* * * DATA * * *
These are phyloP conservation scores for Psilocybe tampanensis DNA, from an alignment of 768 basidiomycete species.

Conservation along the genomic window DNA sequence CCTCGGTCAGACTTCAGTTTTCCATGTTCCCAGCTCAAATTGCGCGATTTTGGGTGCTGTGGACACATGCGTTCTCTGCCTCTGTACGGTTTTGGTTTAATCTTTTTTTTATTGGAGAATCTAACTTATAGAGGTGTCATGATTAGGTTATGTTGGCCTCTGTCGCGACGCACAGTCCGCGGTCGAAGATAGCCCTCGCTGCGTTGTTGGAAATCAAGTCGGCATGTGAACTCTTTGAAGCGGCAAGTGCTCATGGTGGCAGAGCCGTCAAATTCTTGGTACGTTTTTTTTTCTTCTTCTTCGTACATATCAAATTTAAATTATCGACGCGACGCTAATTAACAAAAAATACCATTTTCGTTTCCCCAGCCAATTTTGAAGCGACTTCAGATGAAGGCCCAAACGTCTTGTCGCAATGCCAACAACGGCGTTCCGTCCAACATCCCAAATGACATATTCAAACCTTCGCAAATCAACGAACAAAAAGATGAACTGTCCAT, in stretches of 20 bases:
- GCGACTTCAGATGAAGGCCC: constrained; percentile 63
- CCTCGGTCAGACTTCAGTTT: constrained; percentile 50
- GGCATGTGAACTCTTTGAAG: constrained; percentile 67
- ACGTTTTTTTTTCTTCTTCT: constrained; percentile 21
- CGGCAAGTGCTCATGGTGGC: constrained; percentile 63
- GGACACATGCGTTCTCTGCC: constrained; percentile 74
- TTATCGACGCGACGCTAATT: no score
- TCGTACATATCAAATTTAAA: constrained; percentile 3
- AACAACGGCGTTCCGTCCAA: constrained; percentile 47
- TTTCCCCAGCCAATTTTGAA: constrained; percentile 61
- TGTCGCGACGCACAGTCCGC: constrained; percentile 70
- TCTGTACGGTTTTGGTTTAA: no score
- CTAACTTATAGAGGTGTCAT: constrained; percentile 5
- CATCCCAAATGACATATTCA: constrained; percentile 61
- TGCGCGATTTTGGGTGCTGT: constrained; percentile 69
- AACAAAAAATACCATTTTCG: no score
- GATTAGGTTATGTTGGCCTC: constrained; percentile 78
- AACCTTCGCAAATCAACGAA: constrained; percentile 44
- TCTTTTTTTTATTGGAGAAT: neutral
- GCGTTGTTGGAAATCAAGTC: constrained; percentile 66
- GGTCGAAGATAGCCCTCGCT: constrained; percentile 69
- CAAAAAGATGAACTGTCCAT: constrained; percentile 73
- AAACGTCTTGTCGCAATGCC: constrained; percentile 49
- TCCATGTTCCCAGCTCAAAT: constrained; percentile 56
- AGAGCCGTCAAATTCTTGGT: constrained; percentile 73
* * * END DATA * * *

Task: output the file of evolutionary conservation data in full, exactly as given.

These are phyloP conservation scores for Psilocybe tampanensis DNA, from an alignment of 768 basidiomycete species.

Conservation along the genomic window DNA sequence CCTCGGTCAGACTTCAGTTTTCCATGTTCCCAGCTCAAATTGCGCGATTTTGGGTGCTGTGGACACATGCGTTCTCTGCCTCTGTACGGTTTTGGTTTAATCTTTTTTTTATTGGAGAATCTAACTTATAGAGGTGTCATGATTAGGTTATGTTGGCCTCTGTCGCGACGCACAGTCCGCGGTCGAAGATAGCCCTCGCTGCGTTGTTGGAAATCAAGTCGGCATGTGAACTCTTTGAAGCGGCAAGTGCTCATGGTGGCAGAGCCGTCAAATTCTTGGTACGTTTTTTTTTCTTCTTCTTCGTACATATCAAATTTAAATTATCGACGCGACGCTAATTAACAAAAAATACCATTTTCGTTTCCCCAGCCAATTTTGAAGCGACTTCAGATGAAGGCCCAAACGTCTTGTCGCAATGCCAACAACGGCGTTCCGTCCAACATCCCAAATGACATATTCAAACCTTCGCAAATCAACGAACAAAAAGATGAACTGTCCAT, in stretches of 20 bases:
- GCGACTTCAGATGAAGGCCC: constrained; percentile 63
- CCTCGGTCAGACTTCAGTTT: constrained; percentile 50
- GGCATGTGAACTCTTTGAAG: constrained; percentile 67
- ACGTTTTTTTTTCTTCTTCT: constrained; percentile 21
- CGGCAAGTGCTCATGGTGGC: constrained; percentile 63
- GGACACATGCGTTCTCTGCC: constrained; percentile 74
- TTATCGACGCGACGCTAATT: no score
- TCGTACATATCAAATTTAAA: constrained; percentile 3
- AACAACGGCGTTCCGTCCAA: constrained; percentile 47
- TTTCCCCAGCCAATTTTGAA: constrained; percentile 61
- TGTCGCGACGCACAGTCCGC: constrained; percentile 70
- TCTGTACGGTTTTGGTTTAA: no score
- CTAACTTATAGAGGTGTCAT: constrained; percentile 5
- CATCCCAAATGACATATTCA: constrained; percentile 61
- TGCGCGATTTTGGGTGCTGT: constrained; percentile 69
- AACAAAAAATACCATTTTCG: no score
- GATTAGGTTATGTTGGCCTC: constrained; percentile 78
- AACCTTCGCAAATCAACGAA: constrained; percentile 44
- TCTTTTTTTTATTGGAGAAT: neutral
- GCGTTGTTGGAAATCAAGTC: constrained; percentile 66
- GGTCGAAGATAGCCCTCGCT: constrained; percentile 69
- CAAAAAGATGAACTGTCCAT: constrained; percentile 73
- AAACGTCTTGTCGCAATGCC: constrained; percentile 49
- TCCATGTTCCCAGCTCAAAT: constrained; percentile 56
- AGAGCCGTCAAATTCTTGGT: constrained; percentile 73